Proposed plans from the Trump administration to potentially impose tariffs of 25% on steel imports and 10% on aluminum imports have generated concerns from several organizations and members of the feed and agricultural industries.
Among the groups that have registered concerns are the American Soybean Association (ASA) and Farmers for Free Trade. All countries are potentially included in the tariff increase, including China, Mexico, Canada and the EU.
One factor to consider when evaluating the potential change in tariffs is the long-term shifts it could start, said David Widmar, agricultural economist and researcher with the Center for Commercial Agriculture at Purdue University. Imposing the tariffs could create economic headwinds and increase the value of the dollar, making feed grains, like soybeans, more expensive for importing countries.
“That’s being lost right now in the conversation,” he told FeedNavigator. Additionally, a potential reduction in exports could put pressure on several elements within the agricultural economy.
“If we have a 10% drop in soybean [exports] that decrease is roughly equivalent to 40% of ending stocks today for soybeans – we export about 50% of our soybean production,” he said. “When you run the math, a 10% drop in soybeans is a drop – and ending stocks run low for soybeans, so that would be a lot of pressure.”
Export trade with China has garnered much of the attention from the potential tariff change, but the influence it could have on other countries also has to be considered, he said.
“If you going to look for three customers, the US figured it out – you pick your neighbors and the world’s biggest buyer,” said Widmar. “To focus singularly on the China risk is missing a lot of the risk that we have with Canada and Mexico.”
Tariff concerns and long-term consideration
Margins, cash basis and storage costs could see increased pressure in the short term if the potential tariffs caused a drop in exports, said Widmar.
“Every one of those soybeans we don’t export stays here,” he said.
China is the largest importer of US soybeans, said Widmar in a market analysis report. In 2017, the country accounted for about 58% of US soybean exports and soybeans were about 63% of China’s purchase of US ag products.
Increasing steel and aluminum tariffs could lead to retaliation from China, which could negatively affect the current trade relationship for soybeans, said the ASA.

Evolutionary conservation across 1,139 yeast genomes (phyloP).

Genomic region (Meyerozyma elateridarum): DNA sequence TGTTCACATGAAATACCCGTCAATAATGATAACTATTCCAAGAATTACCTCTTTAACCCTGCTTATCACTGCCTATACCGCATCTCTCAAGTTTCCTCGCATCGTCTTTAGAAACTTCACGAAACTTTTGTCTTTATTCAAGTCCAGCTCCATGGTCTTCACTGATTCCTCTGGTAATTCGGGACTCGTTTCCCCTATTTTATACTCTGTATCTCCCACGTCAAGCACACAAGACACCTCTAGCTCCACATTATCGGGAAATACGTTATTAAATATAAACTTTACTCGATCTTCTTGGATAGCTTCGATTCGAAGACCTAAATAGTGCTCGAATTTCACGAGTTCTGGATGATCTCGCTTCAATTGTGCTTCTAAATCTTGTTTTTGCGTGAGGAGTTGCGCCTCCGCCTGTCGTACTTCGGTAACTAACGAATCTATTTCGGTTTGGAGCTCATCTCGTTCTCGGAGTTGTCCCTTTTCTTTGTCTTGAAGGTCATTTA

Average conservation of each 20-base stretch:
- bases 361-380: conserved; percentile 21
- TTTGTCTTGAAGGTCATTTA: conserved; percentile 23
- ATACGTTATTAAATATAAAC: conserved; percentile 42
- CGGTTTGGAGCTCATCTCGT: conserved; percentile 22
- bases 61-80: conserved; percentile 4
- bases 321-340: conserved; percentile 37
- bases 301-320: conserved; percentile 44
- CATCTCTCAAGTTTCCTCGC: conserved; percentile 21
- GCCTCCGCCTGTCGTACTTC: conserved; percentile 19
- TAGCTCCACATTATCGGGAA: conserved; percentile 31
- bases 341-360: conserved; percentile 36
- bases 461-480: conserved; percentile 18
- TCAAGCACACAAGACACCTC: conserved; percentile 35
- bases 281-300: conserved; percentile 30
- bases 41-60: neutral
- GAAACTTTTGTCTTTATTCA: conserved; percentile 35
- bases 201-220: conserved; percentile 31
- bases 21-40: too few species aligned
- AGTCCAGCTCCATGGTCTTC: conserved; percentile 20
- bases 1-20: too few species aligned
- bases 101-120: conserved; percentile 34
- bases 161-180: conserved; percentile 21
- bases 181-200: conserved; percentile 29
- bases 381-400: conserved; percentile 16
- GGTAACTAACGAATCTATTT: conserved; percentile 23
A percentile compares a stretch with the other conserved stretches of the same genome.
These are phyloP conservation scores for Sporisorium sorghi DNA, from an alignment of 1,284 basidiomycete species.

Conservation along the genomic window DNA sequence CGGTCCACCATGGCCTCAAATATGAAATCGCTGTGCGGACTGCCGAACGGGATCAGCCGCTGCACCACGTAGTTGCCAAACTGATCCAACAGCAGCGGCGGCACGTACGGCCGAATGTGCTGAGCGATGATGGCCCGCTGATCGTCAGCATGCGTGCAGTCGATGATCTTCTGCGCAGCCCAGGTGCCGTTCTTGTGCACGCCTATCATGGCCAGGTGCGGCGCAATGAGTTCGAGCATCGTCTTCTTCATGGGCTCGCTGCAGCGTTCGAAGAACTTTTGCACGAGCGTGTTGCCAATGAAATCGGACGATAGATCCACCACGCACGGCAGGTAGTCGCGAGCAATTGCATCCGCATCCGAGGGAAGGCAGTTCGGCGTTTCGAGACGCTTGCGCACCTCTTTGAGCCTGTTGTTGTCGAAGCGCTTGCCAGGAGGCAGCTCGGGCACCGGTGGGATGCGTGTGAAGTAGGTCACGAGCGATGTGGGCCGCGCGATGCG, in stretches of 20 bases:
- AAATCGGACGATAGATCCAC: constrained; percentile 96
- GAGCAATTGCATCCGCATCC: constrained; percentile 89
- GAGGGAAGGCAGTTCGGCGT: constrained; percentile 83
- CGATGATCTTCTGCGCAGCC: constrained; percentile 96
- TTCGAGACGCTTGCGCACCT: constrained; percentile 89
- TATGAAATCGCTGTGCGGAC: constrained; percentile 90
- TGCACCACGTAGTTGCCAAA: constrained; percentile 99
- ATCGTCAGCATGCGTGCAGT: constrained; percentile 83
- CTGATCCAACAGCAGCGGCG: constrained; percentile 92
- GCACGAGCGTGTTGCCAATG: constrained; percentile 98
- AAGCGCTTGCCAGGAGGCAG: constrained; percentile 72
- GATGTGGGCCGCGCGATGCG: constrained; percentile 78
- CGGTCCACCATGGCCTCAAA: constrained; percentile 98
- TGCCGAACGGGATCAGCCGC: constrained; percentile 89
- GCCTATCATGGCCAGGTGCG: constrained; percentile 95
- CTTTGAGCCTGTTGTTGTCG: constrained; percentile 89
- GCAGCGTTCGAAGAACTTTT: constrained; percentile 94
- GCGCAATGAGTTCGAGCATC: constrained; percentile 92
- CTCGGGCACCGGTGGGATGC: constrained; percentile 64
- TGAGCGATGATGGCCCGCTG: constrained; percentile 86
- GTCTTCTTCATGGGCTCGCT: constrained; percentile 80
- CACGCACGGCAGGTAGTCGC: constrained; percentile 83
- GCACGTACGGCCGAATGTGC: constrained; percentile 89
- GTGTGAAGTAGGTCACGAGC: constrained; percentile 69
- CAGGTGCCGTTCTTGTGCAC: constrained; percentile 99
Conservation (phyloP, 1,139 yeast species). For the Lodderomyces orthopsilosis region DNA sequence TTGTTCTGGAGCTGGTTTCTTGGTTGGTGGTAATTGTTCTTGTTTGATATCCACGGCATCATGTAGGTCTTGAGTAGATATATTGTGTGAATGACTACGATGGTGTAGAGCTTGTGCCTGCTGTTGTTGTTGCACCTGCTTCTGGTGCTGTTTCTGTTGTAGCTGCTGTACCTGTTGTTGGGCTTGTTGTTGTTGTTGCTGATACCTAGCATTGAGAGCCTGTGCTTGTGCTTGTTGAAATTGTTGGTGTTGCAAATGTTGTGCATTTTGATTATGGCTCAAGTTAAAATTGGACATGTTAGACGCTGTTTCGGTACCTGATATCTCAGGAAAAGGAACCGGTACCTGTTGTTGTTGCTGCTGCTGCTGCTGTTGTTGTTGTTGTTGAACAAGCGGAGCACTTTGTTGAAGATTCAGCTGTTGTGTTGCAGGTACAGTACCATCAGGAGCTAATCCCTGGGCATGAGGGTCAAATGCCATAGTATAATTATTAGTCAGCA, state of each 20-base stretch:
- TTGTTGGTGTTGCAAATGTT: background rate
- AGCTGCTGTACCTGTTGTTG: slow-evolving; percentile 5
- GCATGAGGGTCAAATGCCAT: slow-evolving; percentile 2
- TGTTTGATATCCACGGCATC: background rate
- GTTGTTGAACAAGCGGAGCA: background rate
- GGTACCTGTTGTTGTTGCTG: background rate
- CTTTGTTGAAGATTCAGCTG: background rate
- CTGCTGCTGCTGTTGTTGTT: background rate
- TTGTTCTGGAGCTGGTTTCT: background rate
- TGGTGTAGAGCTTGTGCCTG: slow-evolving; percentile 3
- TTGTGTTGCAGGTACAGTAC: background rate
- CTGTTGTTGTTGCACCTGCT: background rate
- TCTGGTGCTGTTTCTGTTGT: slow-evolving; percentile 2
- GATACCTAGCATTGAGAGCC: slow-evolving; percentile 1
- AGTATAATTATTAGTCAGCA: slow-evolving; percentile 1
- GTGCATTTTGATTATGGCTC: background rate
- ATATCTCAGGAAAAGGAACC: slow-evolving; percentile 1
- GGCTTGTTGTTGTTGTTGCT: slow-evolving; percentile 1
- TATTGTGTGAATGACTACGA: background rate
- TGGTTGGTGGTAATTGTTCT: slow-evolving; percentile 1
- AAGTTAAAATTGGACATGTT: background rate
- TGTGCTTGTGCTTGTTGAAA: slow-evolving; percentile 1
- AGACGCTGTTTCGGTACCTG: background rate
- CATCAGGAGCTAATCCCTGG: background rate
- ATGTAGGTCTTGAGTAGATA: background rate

“China has indicated that it may retaliate against US soybean imports, which would be devastating to US soy growers,” said John Heisdorffer, ASA president and Iowa soy grower, in a release on the proposed tariff increase. “Our competitors in Brazil and Argentina are all too happy to pick up supplying the Chinese market.”
However, it has been suggested that if the US loses some market share to China, exports to other countries would increase, said Widmar. “There is some truth in that, but you don’t want to be the last item bought – usually that’s a not good price situation,” he added.
“You don’t want to be in the situation where we’re struggling to be relevant in an export market,” he said. “Consistent, steady growth in exports is preferred.”
Although in the short-term, Widmar said, there could be a turn to other countries to sell soybeans, long-term that practice could lead to price changes including discounts on US exports for soybeans or other feed crops.
“The big picture here is we’re not just messing with trade today,” he said. “We’re also messing with the future of the ag economy – we’re also impacting the trajectory of ag exports going 10-15 years from now.”
The goal for the economy is to continue growing the export market, said Widmar. Losing China as a buyer could have market implications for multiple years.
“Livestock producers might say, ‘This is great, I have fewer people competing for grain, corn prices might drop and that’s better.’ [But] when we start thinking about wrinkling up these trade agreements do they get caught?” he said is the question to consider for feed users.
“We feed a cow and ship it to China that’s an indirect export of grain,” he said. “They’re all heavily related – we should keep our eye on the big picture – the US ag economy could be a loser.”